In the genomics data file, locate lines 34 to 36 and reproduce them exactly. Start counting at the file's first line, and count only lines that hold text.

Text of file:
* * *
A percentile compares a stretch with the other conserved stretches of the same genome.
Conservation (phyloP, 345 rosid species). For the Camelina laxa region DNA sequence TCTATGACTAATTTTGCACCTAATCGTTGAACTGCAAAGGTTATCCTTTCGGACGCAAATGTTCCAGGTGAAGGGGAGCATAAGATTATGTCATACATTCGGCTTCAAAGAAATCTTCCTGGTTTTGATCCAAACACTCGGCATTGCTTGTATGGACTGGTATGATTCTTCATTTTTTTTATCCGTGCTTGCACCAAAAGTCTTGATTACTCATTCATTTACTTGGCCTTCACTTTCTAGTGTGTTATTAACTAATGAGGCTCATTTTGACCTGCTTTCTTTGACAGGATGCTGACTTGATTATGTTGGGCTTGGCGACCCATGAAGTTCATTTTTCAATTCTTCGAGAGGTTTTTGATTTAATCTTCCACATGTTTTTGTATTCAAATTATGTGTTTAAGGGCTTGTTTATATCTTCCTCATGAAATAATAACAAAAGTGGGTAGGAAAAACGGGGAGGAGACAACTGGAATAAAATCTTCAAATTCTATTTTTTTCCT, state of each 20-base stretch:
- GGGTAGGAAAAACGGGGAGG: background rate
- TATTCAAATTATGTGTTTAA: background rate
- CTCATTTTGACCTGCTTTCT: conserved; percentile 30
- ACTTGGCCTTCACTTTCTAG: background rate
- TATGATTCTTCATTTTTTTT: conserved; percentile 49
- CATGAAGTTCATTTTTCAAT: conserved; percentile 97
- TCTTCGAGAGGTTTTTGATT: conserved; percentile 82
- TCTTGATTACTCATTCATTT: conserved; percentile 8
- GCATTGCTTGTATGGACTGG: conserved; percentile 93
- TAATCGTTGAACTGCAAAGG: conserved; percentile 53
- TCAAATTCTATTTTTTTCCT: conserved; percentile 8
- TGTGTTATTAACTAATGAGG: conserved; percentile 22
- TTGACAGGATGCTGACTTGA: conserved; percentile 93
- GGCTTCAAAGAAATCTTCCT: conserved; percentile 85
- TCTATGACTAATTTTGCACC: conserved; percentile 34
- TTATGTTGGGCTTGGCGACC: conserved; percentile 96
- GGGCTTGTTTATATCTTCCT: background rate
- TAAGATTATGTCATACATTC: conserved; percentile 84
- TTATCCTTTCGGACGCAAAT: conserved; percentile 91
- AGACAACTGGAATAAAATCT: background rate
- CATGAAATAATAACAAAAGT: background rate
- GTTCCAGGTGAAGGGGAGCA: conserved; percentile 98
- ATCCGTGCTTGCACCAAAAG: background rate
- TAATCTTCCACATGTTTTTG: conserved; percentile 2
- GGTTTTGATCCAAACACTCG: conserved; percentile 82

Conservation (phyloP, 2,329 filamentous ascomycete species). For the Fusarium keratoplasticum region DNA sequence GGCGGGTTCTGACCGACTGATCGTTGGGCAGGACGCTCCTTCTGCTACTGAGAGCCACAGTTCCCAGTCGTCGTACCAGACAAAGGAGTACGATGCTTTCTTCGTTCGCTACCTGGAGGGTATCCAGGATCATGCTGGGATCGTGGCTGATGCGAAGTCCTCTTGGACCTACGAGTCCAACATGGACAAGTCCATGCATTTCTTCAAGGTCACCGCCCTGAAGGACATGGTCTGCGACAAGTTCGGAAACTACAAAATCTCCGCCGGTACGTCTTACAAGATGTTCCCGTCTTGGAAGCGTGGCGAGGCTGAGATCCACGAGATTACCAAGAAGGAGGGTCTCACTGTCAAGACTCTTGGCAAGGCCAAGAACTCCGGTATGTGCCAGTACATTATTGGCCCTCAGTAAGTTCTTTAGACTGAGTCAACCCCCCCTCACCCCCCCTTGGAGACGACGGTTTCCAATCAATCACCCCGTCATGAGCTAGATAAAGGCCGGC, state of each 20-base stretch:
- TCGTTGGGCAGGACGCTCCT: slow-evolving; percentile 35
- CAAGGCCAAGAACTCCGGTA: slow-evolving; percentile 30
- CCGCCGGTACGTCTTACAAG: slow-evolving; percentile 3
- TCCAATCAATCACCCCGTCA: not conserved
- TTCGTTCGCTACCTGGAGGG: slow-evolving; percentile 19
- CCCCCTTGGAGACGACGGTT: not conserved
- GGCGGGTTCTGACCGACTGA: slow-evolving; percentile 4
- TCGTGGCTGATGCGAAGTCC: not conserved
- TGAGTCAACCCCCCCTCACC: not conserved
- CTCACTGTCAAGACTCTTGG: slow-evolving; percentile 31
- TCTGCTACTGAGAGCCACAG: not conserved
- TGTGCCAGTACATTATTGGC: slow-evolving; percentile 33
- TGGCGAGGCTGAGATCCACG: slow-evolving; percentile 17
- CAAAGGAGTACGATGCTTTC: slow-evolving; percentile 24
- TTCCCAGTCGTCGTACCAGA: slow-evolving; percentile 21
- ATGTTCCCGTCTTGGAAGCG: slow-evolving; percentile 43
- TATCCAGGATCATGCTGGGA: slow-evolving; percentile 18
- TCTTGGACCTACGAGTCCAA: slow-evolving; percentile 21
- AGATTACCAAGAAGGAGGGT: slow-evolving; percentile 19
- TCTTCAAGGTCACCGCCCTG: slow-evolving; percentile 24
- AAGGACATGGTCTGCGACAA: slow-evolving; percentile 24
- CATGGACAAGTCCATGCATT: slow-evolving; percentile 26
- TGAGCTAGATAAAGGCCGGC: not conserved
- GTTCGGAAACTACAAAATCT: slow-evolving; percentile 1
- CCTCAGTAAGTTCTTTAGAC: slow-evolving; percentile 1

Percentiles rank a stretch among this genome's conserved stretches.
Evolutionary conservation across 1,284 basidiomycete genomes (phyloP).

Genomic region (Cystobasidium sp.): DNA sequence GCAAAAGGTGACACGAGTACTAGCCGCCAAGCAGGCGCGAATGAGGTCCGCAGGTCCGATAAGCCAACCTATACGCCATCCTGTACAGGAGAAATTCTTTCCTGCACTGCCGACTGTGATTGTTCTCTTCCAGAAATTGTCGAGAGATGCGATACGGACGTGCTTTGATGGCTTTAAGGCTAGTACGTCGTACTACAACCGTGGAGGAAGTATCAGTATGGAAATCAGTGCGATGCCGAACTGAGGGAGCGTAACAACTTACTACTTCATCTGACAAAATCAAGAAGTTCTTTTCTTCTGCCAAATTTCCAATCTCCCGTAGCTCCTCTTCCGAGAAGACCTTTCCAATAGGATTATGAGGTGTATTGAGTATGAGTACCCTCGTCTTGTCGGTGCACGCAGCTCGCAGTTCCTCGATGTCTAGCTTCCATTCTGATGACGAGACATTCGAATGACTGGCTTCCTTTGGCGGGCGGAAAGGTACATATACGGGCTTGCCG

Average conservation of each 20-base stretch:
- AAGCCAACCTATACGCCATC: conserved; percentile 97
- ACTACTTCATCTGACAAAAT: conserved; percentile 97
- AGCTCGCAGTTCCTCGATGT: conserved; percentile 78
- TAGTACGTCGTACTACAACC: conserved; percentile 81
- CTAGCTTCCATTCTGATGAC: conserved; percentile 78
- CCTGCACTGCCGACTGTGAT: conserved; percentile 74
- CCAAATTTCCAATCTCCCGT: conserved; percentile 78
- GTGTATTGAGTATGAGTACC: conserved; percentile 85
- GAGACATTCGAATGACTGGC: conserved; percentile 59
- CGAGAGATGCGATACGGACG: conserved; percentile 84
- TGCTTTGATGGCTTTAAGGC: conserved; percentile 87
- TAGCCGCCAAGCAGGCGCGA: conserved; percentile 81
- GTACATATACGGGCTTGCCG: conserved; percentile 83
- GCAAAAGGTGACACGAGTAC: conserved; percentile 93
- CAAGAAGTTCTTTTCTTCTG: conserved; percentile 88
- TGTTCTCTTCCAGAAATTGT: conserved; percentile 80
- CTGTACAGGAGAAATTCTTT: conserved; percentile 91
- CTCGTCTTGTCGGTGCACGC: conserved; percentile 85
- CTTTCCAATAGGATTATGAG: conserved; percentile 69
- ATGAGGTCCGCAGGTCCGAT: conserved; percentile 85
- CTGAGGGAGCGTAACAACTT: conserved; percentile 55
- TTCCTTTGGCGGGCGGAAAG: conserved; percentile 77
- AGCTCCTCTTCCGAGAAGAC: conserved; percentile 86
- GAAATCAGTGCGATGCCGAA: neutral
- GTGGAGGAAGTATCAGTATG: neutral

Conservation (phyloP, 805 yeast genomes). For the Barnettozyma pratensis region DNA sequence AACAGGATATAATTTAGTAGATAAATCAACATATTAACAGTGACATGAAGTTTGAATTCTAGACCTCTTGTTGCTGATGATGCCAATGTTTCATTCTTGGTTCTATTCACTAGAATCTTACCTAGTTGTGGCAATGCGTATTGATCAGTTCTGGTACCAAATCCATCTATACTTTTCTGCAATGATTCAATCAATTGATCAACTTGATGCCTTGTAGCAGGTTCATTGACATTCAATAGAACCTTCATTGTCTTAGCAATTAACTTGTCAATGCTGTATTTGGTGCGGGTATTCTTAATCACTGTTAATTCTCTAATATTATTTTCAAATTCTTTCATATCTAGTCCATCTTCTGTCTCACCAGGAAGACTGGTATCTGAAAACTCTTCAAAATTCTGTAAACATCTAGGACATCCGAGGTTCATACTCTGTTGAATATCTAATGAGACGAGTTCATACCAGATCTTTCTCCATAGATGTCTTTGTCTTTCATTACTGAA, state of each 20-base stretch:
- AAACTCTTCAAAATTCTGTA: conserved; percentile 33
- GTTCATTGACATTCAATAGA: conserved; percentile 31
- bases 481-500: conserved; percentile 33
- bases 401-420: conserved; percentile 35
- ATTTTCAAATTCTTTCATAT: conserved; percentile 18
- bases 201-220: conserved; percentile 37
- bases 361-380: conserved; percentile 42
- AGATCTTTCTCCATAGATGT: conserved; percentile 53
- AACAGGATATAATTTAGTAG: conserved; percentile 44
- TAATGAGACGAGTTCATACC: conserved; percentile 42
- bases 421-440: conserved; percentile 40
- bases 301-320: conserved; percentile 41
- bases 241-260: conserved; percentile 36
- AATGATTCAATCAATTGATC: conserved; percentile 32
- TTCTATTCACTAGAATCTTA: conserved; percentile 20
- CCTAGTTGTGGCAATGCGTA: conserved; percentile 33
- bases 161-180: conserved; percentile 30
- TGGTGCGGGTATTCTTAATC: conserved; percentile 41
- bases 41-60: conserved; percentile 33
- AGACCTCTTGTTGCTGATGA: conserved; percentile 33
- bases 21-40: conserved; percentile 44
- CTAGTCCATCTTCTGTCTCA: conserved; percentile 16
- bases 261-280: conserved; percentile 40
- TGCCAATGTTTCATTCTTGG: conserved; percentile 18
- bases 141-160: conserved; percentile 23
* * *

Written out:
- CCCCCTTGGAGACGACGGTT: not conserved
- GGCGGGTTCTGACCGACTGA: slow-evolving; percentile 4
- TCGTGGCTGATGCGAAGTCC: not conserved